phRPA, also simply called RPA, is one of the few ansatz for the correlation energy that is able to dissociate H$_2$ correctly. In the paper with Kyle Thicke, we show that by taking the RPA correlation energy, which can be derived from an adiabatic connection argument that is explained, on top of a restricted Hartree-Fock functional, we have the exact dissociation of the H$_2$ molecule.

Mi-Song Dupuy, Kyle Thicke, Dissociation limit of the H2 molecule in phRPA-DFT, preprint, 2022.

TDDFT or Time Dependent Density Functional Theory is the time-dependent equivalent of DFT. It states that the evolution of the electronic density $\rho^\Psi$ of the many-body Schrödinger equation

$\left\lbrace \begin{aligned} \mathrm{i} \frac{\partial \Psi}{\partial t}(t) &= \Big( -\frac{1}{2} \Delta + \sum_{i=1}^N v(t,r_i) + \sum_{1 \leq i < j \leq N} w(r_i-r_j) \Big) \Psi(t) \\ \Psi(0) &= \Psi_0, \end{aligned} \right.$where $\Psi_0$ is the ground-state of the rest Hamiltonian $H = -\frac{1}{2} \Delta + \sum_{i=1}^N v(0,r_i) + \sum_{1 \leq i < j \leq N} w(r_i-r_j)$, can be reproduced by the *noninteracting* evolution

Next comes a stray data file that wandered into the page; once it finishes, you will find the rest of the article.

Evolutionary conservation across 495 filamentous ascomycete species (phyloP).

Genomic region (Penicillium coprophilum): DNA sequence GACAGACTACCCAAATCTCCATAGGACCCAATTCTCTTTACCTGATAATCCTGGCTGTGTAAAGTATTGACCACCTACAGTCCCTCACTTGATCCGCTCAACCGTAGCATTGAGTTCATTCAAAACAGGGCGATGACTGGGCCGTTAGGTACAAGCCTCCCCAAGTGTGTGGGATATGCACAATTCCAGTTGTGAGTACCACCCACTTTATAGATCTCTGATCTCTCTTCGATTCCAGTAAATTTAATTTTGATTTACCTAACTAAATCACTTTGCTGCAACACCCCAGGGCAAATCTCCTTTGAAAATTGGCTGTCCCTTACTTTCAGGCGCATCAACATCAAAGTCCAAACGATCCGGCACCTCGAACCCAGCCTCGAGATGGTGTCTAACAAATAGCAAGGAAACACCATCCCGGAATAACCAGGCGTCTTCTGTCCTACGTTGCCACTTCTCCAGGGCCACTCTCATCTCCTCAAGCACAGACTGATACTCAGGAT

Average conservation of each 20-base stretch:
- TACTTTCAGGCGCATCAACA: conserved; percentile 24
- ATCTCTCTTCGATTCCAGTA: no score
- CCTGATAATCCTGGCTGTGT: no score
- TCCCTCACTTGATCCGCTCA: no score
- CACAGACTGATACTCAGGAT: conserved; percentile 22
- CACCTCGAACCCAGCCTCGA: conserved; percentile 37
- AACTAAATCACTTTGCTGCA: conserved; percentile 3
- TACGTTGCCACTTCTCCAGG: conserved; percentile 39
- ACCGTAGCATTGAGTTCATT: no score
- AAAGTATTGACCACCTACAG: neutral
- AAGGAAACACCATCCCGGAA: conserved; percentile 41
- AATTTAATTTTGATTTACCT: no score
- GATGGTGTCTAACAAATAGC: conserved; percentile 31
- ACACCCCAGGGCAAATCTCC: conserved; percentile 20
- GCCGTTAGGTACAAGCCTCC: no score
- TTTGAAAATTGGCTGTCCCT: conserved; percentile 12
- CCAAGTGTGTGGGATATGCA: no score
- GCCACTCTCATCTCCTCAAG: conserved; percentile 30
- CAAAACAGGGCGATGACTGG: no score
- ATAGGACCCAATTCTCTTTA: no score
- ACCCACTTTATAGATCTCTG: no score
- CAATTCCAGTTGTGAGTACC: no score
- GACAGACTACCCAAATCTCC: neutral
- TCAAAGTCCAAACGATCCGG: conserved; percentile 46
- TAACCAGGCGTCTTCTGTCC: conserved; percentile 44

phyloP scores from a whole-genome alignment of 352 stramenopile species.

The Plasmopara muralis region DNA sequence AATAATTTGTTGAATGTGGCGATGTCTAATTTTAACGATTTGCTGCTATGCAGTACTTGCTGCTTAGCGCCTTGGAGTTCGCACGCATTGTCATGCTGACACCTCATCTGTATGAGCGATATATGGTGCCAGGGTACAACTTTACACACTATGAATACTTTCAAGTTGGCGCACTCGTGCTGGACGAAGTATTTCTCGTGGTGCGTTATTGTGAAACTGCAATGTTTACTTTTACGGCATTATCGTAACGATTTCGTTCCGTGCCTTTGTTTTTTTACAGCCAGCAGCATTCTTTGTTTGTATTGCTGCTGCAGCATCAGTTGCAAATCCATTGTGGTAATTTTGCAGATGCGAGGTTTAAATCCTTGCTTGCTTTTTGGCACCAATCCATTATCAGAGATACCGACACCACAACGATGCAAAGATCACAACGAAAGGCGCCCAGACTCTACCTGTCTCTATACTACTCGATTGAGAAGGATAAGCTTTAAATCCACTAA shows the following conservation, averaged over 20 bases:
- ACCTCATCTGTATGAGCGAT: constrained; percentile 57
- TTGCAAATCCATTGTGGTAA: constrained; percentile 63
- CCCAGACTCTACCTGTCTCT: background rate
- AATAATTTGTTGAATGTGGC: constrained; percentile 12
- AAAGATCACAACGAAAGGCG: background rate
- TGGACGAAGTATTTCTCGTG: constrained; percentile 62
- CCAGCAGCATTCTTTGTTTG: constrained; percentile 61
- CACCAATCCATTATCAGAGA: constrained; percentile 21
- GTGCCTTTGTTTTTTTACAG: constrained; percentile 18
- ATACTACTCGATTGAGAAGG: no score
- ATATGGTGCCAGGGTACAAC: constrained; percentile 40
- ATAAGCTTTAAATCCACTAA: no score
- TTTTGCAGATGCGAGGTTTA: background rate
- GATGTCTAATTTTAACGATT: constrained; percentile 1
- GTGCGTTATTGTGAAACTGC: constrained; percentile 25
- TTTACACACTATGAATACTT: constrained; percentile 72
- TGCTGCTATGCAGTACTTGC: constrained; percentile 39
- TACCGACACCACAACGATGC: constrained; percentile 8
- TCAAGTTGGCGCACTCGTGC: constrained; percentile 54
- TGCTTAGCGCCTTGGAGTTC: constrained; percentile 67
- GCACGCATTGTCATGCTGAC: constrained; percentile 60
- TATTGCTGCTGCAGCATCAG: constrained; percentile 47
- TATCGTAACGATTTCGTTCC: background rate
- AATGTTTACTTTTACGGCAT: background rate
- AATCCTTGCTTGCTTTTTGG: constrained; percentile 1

with a potential $v_\mathrm{rg}$ called the Runge-Gross potential. This is the *Runge-Gross theorem* which has been proved for one-body potentials that are regular enough and analytical in time. In particular, it is not known if it holds for Coulomb potentials. Nevertheless, assuming that the Runge-Gross theorem is valid, it gives a way to approximate the excited states of the rest Hamiltonian $H$ via the density-density linear response function (DDLRF).

For a one-body observable $v_\mathcal{O}$ and a one-body perturbation $v(t,r) = v_\mathrm{ext}(r) + \varepsilon f(t) v_\mathcal{P}(r)$, the DDLRF is defined by

$\Big\langle \Psi(t), \sum_{i=1}^N v_\mathcal{O}(r_i) \Psi(t) \Big\rangle = \langle v_\mathcal{O}, \rho^{\Psi}(t) \rangle = \langle v_\mathcal{O}, \rho^{\Psi}(0) \rangle + \varepsilon \langle v_\mathcal{O}, \chi v_\mathcal{P} \star f(t) \rangle + \mathcal{O}(\varepsilon^2).$The Fourier transform of the DDLRF $\widehat{\chi}$ has poles that are located at an eigenvalue of $H-E_0$